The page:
Prickly Past: A Trip To Mitzpe Revivim
Few can comprehend the reality of pre-state life, when the British ruled the country. The restored Mitzpe Revivim offers physical evidence of the pioneers and their travails.
In the late 1930s and early 1940s, the British severely limited the number of Jews who could immigrate to Palestine. Indeed, they proposed dividing the country into three parts and leaving Jerusalem and the Negev out of Jewish hands.
Alarmed, Jewish leaders in Palestine concocted a scheme that could conceivably place the Negev inside of a future Jewish State, a plan that would take into account the fact that Jewish settlement in the south was absolutely forbidden. In 1943, they put the first phase into motion: three little groups were sent deep into the Negev, ostensibly only to conduct agricultural research, but actually to gain a foothold on the land in outposts called mitzpim.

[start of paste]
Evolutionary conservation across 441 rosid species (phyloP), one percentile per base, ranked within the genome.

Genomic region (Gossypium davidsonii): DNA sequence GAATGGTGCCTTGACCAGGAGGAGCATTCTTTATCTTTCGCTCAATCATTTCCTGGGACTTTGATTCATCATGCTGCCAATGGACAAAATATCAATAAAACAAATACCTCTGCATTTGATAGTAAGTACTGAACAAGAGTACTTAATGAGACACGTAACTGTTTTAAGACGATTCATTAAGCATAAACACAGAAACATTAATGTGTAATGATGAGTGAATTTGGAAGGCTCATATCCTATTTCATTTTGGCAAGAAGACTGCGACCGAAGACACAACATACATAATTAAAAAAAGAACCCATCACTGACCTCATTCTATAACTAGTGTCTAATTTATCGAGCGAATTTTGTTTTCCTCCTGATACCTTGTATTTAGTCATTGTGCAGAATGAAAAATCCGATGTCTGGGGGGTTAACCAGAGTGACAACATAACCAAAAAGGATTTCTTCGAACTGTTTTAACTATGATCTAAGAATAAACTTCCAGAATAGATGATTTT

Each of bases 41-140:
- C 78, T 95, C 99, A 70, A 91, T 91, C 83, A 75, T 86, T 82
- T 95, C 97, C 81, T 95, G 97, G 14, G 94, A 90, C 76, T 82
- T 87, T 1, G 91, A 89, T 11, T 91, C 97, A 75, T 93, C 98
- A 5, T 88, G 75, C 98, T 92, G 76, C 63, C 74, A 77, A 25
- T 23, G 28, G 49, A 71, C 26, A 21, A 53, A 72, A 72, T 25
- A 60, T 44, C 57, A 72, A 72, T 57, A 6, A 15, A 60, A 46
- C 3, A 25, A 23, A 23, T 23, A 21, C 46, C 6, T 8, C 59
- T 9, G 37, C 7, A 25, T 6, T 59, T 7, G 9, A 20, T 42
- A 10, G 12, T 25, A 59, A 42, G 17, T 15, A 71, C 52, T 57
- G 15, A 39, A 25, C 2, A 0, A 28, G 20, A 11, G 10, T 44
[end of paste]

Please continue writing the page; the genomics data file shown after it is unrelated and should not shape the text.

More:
Later on that year, collective settlements called “kibbutzim” were established in other parts of the Negev, and on the famous “Night Of The Eleven,” 11 new settlements were formed overnight.
Last week, the Tel Aviv Cinemateque hosted Yaakov Gross — famous for restoring impossibly dilapidated films — including the movie Pillar of Fire. Not the modern day Pillar of Fire, which tells the story of the birth of the Jewish State, but a film produced by American/Israeli director Larry Frisch in 1959. In black and white, it told the story of the danger and the hardships faced by young Jewish soldiers at Mitzpe Revivim (the Revivim Outpost) in a bleak and desolate wilderness.